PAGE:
Former al-Shabaab spokesman now running for political office


Former al-Shabaab spokesman now running for political office
Mukhtar Robow, then a leader of the Somali militant group al-Shabab, is seen at a news conference at a farm in southern Mogadishu's Afgoye district in Somalia, May 11, 2011. PHOTO | VOA

In Summary

  • Robow is now gunning to be president of South West State — one of six federal regions set up to help establish a functioning government – in the oncoming December 5, 2018, elections
  • According to an article published on international media outlet – NBC News – Robow was born in 1959 and was allegedly one of the founders of al-Shabaab in 2006.
  • The article further states that Robow was added to the U.S. list of designated terrorists in 2008.

Mukhtar Robow, a former spokesman and deputy leader of terrorist group al-Shabaab, is now running for political office in Somalia.

Robow, under the slogan ‘Security and Justice,’ is now gunning to be president of South West State — one of six federal regions set up to help establish a functioning government – in the oncoming December 5, 2018, elections.

According to an article published on international media outlet – NBC News – Robow was born in 1959 and was allegedly one of the founders of al-Shabaab in 2006.

“Also known as Abu Mansour, he was inspired by al Qaeda and received militant training in Afghanistan where he has said he met with Osama bin Laden days before the September 11, 2001 attacks,” reads a section of the article.

“He was then instrumental in deploying al Qaeda’s violent insurgent strategy to fight the Somali government and international forces.”

The article further states that Robow was added to the U.S. list of designated terrorists in 2008 “and a multi-million-dollar bounty was put on his head.”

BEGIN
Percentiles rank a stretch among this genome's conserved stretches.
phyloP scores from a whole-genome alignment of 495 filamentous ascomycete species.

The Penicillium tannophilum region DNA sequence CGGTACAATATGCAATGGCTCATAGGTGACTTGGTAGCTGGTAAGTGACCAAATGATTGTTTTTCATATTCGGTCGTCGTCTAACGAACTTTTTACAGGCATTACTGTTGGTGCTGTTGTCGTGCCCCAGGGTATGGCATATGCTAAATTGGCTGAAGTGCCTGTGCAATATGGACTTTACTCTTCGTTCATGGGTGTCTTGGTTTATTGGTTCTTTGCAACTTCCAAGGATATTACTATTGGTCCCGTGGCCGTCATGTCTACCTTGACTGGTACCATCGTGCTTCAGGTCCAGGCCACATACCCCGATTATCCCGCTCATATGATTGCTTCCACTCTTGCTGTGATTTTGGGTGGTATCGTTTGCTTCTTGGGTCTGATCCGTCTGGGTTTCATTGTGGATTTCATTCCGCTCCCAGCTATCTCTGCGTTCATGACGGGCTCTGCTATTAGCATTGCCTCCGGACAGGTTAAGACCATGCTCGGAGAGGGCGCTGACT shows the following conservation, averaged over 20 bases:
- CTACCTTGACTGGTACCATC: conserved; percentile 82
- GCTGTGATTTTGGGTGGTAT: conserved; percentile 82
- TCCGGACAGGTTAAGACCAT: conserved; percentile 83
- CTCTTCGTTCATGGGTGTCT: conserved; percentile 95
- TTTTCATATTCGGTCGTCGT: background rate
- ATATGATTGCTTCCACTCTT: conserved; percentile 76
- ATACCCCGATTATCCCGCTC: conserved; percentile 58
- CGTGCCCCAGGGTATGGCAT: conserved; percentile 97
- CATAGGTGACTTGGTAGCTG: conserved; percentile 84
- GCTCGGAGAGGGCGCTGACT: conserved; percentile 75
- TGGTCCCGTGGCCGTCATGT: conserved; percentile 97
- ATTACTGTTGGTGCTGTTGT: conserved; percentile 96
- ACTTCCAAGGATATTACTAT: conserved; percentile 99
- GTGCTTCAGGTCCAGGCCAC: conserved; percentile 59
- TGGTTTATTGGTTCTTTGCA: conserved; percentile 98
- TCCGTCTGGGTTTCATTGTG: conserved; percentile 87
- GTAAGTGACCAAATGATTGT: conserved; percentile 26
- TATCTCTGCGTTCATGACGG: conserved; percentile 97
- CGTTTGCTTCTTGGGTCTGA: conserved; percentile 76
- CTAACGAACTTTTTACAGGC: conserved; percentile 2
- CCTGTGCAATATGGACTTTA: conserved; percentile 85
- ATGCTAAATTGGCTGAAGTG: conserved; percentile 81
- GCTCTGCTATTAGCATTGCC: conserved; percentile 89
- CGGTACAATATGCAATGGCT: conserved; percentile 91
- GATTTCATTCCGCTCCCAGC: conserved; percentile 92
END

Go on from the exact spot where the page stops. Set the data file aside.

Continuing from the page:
“But a rift within al-Shabaab, between parts of the group seeking to establish a global caliphate and others like Robow who were more focused on national issues, set him on a new path,” reads another section.

Robow reportedly went into hiding in 2013 after a bitter tiff with then al-Shabaab senior leader Ahmed Abdi Godane before finally making public his defection in August 2017 and asking other fighters to follow him.

Speaking to Reuters on his defection that year, he said: “I left al-Shabaab because of misunderstanding, and I disagreed with their creed which does not serve Islamic religion, people and the country.”

However, just before his defection, the United States took his name off the list of sponsors of terrorism and removed the Ksh.500 million reward for his capture. He is still, however, plagued by U.S sanctions which prevent American citizens from associating with him.

“While local authorities cleared his candidacy, the central government has announced Robow cannot run because he remains under international sanction,” adds the article by NBC News.

“A new report from the United Nations Monitoring Group says about 20 other senior members of al-Shabab have defected ‘at Robow’s instigation.’”

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Story By Ian Omondi
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